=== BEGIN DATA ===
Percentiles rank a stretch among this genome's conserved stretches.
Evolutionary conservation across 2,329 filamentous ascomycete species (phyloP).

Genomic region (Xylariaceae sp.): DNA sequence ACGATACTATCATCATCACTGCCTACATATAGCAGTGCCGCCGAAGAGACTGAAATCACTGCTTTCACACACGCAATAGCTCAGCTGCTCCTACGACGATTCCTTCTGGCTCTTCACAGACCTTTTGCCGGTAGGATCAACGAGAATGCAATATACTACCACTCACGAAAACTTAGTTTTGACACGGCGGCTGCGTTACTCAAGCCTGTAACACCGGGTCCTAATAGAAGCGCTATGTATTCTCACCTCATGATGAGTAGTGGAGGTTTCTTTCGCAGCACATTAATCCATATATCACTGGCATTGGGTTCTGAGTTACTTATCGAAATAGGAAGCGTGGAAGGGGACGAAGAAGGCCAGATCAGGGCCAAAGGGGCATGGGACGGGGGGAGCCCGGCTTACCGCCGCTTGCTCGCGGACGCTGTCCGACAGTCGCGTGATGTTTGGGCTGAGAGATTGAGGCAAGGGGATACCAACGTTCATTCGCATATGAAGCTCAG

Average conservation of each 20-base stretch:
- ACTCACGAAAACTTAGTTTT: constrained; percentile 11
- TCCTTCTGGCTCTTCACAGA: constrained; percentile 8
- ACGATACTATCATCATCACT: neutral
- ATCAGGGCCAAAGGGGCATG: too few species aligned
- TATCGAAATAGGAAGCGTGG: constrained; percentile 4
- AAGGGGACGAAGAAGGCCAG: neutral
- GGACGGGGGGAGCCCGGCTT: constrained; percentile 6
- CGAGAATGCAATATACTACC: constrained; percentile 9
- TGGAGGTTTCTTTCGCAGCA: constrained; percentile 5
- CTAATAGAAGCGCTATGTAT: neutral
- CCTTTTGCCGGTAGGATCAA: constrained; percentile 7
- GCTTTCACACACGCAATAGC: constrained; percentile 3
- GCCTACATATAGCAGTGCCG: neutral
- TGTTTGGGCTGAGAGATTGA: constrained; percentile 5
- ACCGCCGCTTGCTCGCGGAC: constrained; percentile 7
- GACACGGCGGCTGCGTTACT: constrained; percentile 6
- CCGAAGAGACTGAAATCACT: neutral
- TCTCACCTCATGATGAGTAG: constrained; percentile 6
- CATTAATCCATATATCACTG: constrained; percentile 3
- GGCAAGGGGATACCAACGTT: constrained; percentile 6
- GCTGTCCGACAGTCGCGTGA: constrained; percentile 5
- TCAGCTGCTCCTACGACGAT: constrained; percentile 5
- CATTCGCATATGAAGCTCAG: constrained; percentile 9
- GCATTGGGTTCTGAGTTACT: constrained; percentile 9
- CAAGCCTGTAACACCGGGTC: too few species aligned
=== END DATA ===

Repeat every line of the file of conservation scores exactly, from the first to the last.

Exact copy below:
Percentiles rank a stretch among this genome's conserved stretches.
Evolutionary conservation across 2,329 filamentous ascomycete species (phyloP).

Genomic region (Xylariaceae sp.): DNA sequence ACGATACTATCATCATCACTGCCTACATATAGCAGTGCCGCCGAAGAGACTGAAATCACTGCTTTCACACACGCAATAGCTCAGCTGCTCCTACGACGATTCCTTCTGGCTCTTCACAGACCTTTTGCCGGTAGGATCAACGAGAATGCAATATACTACCACTCACGAAAACTTAGTTTTGACACGGCGGCTGCGTTACTCAAGCCTGTAACACCGGGTCCTAATAGAAGCGCTATGTATTCTCACCTCATGATGAGTAGTGGAGGTTTCTTTCGCAGCACATTAATCCATATATCACTGGCATTGGGTTCTGAGTTACTTATCGAAATAGGAAGCGTGGAAGGGGACGAAGAAGGCCAGATCAGGGCCAAAGGGGCATGGGACGGGGGGAGCCCGGCTTACCGCCGCTTGCTCGCGGACGCTGTCCGACAGTCGCGTGATGTTTGGGCTGAGAGATTGAGGCAAGGGGATACCAACGTTCATTCGCATATGAAGCTCAG

Average conservation of each 20-base stretch:
- ACTCACGAAAACTTAGTTTT: constrained; percentile 11
- TCCTTCTGGCTCTTCACAGA: constrained; percentile 8
- ACGATACTATCATCATCACT: neutral
- ATCAGGGCCAAAGGGGCATG: too few species aligned
- TATCGAAATAGGAAGCGTGG: constrained; percentile 4
- AAGGGGACGAAGAAGGCCAG: neutral
- GGACGGGGGGAGCCCGGCTT: constrained; percentile 6
- CGAGAATGCAATATACTACC: constrained; percentile 9
- TGGAGGTTTCTTTCGCAGCA: constrained; percentile 5
- CTAATAGAAGCGCTATGTAT: neutral
- CCTTTTGCCGGTAGGATCAA: constrained; percentile 7
- GCTTTCACACACGCAATAGC: constrained; percentile 3
- GCCTACATATAGCAGTGCCG: neutral
- TGTTTGGGCTGAGAGATTGA: constrained; percentile 5
- ACCGCCGCTTGCTCGCGGAC: constrained; percentile 7
- GACACGGCGGCTGCGTTACT: constrained; percentile 6
- CCGAAGAGACTGAAATCACT: neutral
- TCTCACCTCATGATGAGTAG: constrained; percentile 6
- CATTAATCCATATATCACTG: constrained; percentile 3
- GGCAAGGGGATACCAACGTT: constrained; percentile 6
- GCTGTCCGACAGTCGCGTGA: constrained; percentile 5
- TCAGCTGCTCCTACGACGAT: constrained; percentile 5
- CATTCGCATATGAAGCTCAG: constrained; percentile 9
- GCATTGGGTTCTGAGTTACT: constrained; percentile 9
- CAAGCCTGTAACACCGGGTC: too few species aligned